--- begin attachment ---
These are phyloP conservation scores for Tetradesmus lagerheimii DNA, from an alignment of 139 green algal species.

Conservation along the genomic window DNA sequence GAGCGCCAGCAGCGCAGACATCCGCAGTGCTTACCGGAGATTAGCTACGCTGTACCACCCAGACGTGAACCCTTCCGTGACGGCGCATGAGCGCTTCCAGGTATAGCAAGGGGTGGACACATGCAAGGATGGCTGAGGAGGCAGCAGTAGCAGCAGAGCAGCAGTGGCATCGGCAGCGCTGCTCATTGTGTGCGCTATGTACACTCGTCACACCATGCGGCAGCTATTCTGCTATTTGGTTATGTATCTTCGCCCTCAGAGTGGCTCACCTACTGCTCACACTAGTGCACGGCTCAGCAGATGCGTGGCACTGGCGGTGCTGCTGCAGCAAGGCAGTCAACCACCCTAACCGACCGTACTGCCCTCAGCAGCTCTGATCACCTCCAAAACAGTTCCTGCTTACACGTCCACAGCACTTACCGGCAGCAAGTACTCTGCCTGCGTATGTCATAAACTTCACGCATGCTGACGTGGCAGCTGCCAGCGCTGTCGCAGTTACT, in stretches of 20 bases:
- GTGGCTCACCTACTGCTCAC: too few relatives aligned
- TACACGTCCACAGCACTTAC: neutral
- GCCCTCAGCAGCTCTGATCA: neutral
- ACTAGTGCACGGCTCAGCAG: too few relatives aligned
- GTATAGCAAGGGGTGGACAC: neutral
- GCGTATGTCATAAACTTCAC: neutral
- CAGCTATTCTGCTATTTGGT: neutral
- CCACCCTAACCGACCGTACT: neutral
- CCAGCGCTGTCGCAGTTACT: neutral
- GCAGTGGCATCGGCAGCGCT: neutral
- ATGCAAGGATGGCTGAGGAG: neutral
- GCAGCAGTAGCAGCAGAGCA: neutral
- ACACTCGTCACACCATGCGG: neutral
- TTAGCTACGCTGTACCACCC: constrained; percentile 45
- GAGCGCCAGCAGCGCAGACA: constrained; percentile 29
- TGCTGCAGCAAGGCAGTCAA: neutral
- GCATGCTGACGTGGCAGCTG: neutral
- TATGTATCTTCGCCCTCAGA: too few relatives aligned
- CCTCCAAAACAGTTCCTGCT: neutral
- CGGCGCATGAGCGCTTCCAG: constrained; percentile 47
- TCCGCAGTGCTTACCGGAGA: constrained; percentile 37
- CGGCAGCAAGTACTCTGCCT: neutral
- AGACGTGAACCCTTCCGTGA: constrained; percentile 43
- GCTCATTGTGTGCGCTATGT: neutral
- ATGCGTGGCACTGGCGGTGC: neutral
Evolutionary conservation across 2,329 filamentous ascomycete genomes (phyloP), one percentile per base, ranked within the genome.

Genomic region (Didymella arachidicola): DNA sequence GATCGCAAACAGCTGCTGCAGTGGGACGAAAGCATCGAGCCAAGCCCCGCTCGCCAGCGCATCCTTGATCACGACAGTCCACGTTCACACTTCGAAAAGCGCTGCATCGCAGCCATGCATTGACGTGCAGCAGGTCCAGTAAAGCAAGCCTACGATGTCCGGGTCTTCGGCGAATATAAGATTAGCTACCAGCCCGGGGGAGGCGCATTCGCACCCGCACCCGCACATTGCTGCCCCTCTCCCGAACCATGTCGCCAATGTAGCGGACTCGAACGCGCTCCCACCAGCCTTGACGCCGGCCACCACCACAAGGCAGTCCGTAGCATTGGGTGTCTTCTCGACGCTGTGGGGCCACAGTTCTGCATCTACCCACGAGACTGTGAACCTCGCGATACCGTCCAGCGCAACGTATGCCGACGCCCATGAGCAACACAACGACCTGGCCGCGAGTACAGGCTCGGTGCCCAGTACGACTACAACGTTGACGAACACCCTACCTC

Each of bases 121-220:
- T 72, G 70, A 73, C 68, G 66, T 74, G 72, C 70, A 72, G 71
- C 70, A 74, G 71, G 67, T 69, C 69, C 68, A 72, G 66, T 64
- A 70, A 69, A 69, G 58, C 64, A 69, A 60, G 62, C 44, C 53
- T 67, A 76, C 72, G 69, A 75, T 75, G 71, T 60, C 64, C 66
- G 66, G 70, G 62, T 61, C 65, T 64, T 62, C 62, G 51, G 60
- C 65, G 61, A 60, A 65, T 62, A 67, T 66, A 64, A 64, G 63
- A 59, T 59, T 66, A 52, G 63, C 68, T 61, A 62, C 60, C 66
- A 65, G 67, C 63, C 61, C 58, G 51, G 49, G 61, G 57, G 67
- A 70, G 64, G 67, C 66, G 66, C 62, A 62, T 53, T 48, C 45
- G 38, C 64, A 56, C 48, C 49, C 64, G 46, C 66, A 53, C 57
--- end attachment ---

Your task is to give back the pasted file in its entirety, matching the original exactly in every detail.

These are phyloP conservation scores for Tetradesmus lagerheimii DNA, from an alignment of 139 green algal species.

Conservation along the genomic window DNA sequence GAGCGCCAGCAGCGCAGACATCCGCAGTGCTTACCGGAGATTAGCTACGCTGTACCACCCAGACGTGAACCCTTCCGTGACGGCGCATGAGCGCTTCCAGGTATAGCAAGGGGTGGACACATGCAAGGATGGCTGAGGAGGCAGCAGTAGCAGCAGAGCAGCAGTGGCATCGGCAGCGCTGCTCATTGTGTGCGCTATGTACACTCGTCACACCATGCGGCAGCTATTCTGCTATTTGGTTATGTATCTTCGCCCTCAGAGTGGCTCACCTACTGCTCACACTAGTGCACGGCTCAGCAGATGCGTGGCACTGGCGGTGCTGCTGCAGCAAGGCAGTCAACCACCCTAACCGACCGTACTGCCCTCAGCAGCTCTGATCACCTCCAAAACAGTTCCTGCTTACACGTCCACAGCACTTACCGGCAGCAAGTACTCTGCCTGCGTATGTCATAAACTTCACGCATGCTGACGTGGCAGCTGCCAGCGCTGTCGCAGTTACT, in stretches of 20 bases:
- GTGGCTCACCTACTGCTCAC: too few relatives aligned
- TACACGTCCACAGCACTTAC: neutral
- GCCCTCAGCAGCTCTGATCA: neutral
- ACTAGTGCACGGCTCAGCAG: too few relatives aligned
- GTATAGCAAGGGGTGGACAC: neutral
- GCGTATGTCATAAACTTCAC: neutral
- CAGCTATTCTGCTATTTGGT: neutral
- CCACCCTAACCGACCGTACT: neutral
- CCAGCGCTGTCGCAGTTACT: neutral
- GCAGTGGCATCGGCAGCGCT: neutral
- ATGCAAGGATGGCTGAGGAG: neutral
- GCAGCAGTAGCAGCAGAGCA: neutral
- ACACTCGTCACACCATGCGG: neutral
- TTAGCTACGCTGTACCACCC: constrained; percentile 45
- GAGCGCCAGCAGCGCAGACA: constrained; percentile 29
- TGCTGCAGCAAGGCAGTCAA: neutral
- GCATGCTGACGTGGCAGCTG: neutral
- TATGTATCTTCGCCCTCAGA: too few relatives aligned
- CCTCCAAAACAGTTCCTGCT: neutral
- CGGCGCATGAGCGCTTCCAG: constrained; percentile 47
- TCCGCAGTGCTTACCGGAGA: constrained; percentile 37
- CGGCAGCAAGTACTCTGCCT: neutral
- AGACGTGAACCCTTCCGTGA: constrained; percentile 43
- GCTCATTGTGTGCGCTATGT: neutral
- ATGCGTGGCACTGGCGGTGC: neutral
Evolutionary conservation across 2,329 filamentous ascomycete genomes (phyloP), one percentile per base, ranked within the genome.

Genomic region (Didymella arachidicola): DNA sequence GATCGCAAACAGCTGCTGCAGTGGGACGAAAGCATCGAGCCAAGCCCCGCTCGCCAGCGCATCCTTGATCACGACAGTCCACGTTCACACTTCGAAAAGCGCTGCATCGCAGCCATGCATTGACGTGCAGCAGGTCCAGTAAAGCAAGCCTACGATGTCCGGGTCTTCGGCGAATATAAGATTAGCTACCAGCCCGGGGGAGGCGCATTCGCACCCGCACCCGCACATTGCTGCCCCTCTCCCGAACCATGTCGCCAATGTAGCGGACTCGAACGCGCTCCCACCAGCCTTGACGCCGGCCACCACCACAAGGCAGTCCGTAGCATTGGGTGTCTTCTCGACGCTGTGGGGCCACAGTTCTGCATCTACCCACGAGACTGTGAACCTCGCGATACCGTCCAGCGCAACGTATGCCGACGCCCATGAGCAACACAACGACCTGGCCGCGAGTACAGGCTCGGTGCCCAGTACGACTACAACGTTGACGAACACCCTACCTC

Each of bases 121-220:
- T 72, G 70, A 73, C 68, G 66, T 74, G 72, C 70, A 72, G 71
- C 70, A 74, G 71, G 67, T 69, C 69, C 68, A 72, G 66, T 64
- A 70, A 69, A 69, G 58, C 64, A 69, A 60, G 62, C 44, C 53
- T 67, A 76, C 72, G 69, A 75, T 75, G 71, T 60, C 64, C 66
- G 66, G 70, G 62, T 61, C 65, T 64, T 62, C 62, G 51, G 60
- C 65, G 61, A 60, A 65, T 62, A 67, T 66, A 64, A 64, G 63
- A 59, T 59, T 66, A 52, G 63, C 68, T 61, A 62, C 60, C 66
- A 65, G 67, C 63, C 61, C 58, G 51, G 49, G 61, G 57, G 67
- A 70, G 64, G 67, C 66, G 66, C 62, A 62, T 53, T 48, C 45
- G 38, C 64, A 56, C 48, C 49, C 64, G 46, C 66, A 53, C 57